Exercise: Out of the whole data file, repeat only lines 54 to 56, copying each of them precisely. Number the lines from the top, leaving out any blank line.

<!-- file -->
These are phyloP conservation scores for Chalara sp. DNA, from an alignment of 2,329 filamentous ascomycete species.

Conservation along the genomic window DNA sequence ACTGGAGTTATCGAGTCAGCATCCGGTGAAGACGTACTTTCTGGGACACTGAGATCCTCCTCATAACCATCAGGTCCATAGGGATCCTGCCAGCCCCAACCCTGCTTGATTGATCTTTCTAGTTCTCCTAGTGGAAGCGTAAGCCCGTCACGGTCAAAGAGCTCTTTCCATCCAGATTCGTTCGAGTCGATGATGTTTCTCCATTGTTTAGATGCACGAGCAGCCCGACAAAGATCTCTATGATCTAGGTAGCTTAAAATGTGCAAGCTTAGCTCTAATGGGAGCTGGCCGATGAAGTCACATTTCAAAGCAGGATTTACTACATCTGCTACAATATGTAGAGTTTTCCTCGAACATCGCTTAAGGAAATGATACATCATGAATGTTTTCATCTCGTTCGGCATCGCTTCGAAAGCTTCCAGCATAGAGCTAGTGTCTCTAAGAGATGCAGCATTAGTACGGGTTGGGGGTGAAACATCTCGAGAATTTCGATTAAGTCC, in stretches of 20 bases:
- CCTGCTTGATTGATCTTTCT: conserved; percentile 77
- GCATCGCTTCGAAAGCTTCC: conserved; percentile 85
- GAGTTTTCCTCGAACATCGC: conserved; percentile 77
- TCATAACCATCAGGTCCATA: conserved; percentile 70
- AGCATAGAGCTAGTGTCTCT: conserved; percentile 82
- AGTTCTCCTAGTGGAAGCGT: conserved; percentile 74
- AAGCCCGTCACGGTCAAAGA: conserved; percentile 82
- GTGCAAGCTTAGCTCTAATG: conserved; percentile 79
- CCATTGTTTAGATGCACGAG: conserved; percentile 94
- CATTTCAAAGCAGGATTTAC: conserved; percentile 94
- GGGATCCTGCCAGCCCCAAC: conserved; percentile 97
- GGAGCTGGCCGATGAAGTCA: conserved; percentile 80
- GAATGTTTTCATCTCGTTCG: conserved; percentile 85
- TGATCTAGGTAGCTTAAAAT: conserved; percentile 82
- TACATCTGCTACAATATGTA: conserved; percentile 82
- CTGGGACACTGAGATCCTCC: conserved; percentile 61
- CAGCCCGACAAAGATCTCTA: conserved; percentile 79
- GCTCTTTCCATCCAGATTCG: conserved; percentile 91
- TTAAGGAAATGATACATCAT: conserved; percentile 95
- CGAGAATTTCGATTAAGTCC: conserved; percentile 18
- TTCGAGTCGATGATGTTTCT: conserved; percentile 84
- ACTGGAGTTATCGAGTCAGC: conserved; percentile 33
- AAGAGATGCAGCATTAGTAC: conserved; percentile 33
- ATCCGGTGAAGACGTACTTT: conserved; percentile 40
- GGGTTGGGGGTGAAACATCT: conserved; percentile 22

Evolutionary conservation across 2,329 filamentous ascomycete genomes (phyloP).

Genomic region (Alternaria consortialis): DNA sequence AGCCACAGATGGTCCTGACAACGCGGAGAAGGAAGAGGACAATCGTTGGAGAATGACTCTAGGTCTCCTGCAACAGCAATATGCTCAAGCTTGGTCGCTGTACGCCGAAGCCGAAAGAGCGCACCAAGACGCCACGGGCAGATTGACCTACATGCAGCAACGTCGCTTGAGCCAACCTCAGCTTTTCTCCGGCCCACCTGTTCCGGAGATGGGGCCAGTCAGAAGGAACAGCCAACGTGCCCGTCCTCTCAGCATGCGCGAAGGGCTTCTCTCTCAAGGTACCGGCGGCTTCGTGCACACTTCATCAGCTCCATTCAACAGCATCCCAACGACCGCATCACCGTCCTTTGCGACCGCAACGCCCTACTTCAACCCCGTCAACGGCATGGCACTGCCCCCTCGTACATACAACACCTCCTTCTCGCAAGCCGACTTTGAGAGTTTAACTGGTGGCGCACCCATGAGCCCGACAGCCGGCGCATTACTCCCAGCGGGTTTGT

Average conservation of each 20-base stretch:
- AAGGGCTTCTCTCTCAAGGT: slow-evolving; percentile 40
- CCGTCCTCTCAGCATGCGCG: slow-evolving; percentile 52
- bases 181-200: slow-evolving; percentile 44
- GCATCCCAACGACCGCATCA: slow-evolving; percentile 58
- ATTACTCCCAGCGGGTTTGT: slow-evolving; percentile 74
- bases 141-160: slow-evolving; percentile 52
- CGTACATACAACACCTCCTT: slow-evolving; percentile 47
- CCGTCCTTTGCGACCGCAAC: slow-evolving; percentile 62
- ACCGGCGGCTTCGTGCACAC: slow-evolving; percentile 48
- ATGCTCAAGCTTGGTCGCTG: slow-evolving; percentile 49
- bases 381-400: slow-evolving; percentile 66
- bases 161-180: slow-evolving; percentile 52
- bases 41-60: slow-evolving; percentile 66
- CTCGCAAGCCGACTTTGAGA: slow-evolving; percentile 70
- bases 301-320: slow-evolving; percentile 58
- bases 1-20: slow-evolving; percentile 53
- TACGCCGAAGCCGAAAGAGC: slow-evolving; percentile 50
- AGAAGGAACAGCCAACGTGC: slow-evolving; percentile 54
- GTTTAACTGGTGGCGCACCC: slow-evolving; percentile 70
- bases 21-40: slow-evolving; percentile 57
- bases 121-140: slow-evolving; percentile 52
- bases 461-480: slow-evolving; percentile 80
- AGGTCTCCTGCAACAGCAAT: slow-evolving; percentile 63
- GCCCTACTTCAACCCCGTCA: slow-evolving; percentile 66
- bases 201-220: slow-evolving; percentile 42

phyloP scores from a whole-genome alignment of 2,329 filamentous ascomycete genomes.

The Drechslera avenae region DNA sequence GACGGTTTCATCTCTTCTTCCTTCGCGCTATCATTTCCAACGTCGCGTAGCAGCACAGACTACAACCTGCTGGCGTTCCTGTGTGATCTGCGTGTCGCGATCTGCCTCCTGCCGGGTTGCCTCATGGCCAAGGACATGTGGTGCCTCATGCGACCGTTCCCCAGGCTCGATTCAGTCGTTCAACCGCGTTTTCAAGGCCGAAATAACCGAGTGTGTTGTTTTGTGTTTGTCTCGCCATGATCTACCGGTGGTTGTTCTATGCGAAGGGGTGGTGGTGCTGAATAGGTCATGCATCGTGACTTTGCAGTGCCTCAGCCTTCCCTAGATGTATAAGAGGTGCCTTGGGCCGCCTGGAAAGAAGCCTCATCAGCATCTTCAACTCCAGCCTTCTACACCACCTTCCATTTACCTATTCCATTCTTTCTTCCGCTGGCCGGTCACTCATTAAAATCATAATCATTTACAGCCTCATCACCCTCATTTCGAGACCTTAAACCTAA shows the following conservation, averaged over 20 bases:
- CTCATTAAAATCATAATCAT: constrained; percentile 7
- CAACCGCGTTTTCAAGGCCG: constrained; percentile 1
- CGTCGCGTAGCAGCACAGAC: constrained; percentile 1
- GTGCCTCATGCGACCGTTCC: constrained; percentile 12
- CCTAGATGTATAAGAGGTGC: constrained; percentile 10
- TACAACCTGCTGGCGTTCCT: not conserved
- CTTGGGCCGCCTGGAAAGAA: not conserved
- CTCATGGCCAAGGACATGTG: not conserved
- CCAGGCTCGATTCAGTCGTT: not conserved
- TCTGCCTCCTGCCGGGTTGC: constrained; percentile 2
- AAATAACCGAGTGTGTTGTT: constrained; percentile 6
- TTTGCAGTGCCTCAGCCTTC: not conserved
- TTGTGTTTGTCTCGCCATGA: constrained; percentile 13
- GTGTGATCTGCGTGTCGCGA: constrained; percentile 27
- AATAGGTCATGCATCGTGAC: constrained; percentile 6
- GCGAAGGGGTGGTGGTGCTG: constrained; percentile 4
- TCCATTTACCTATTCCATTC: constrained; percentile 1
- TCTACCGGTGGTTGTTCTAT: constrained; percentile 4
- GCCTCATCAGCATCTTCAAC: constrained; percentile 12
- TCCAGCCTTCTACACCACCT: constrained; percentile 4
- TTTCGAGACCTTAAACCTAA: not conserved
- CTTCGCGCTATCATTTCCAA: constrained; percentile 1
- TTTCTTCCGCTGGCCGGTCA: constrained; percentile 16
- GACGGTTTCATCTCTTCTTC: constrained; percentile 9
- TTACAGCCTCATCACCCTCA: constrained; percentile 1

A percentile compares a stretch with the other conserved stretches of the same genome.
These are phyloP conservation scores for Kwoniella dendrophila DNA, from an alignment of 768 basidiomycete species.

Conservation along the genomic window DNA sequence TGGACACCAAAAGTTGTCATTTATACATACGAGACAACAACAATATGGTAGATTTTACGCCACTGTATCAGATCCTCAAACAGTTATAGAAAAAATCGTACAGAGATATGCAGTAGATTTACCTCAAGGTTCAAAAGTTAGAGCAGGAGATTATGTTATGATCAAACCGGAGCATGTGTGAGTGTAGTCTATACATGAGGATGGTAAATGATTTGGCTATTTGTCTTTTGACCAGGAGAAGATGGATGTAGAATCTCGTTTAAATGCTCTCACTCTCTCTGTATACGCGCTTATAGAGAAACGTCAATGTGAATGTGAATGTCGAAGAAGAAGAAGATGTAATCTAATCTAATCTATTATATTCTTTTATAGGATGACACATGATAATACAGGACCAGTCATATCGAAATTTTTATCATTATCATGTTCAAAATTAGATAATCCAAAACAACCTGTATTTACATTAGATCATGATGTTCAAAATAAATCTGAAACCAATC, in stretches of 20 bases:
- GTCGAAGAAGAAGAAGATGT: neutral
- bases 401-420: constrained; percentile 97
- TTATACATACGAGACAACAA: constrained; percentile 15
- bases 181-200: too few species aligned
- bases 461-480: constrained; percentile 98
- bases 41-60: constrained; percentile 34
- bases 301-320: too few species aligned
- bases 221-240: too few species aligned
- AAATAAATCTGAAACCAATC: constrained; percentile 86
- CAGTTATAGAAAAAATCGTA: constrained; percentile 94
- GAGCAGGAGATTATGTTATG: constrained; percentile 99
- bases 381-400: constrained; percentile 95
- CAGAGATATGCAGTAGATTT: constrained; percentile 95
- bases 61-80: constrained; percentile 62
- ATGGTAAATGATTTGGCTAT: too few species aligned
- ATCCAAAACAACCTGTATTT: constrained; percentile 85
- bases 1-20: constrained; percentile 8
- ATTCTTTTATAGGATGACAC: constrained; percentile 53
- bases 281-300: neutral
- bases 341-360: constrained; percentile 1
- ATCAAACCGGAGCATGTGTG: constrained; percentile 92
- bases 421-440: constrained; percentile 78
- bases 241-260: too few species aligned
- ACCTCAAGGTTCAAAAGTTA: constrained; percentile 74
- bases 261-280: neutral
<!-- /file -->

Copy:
- GCCCTACTTCAACCCCGTCA: slow-evolving; percentile 66
- bases 201-220: slow-evolving; percentile 42

phyloP scores from a whole-genome alignment of 2,329 filamentous ascomycete genomes.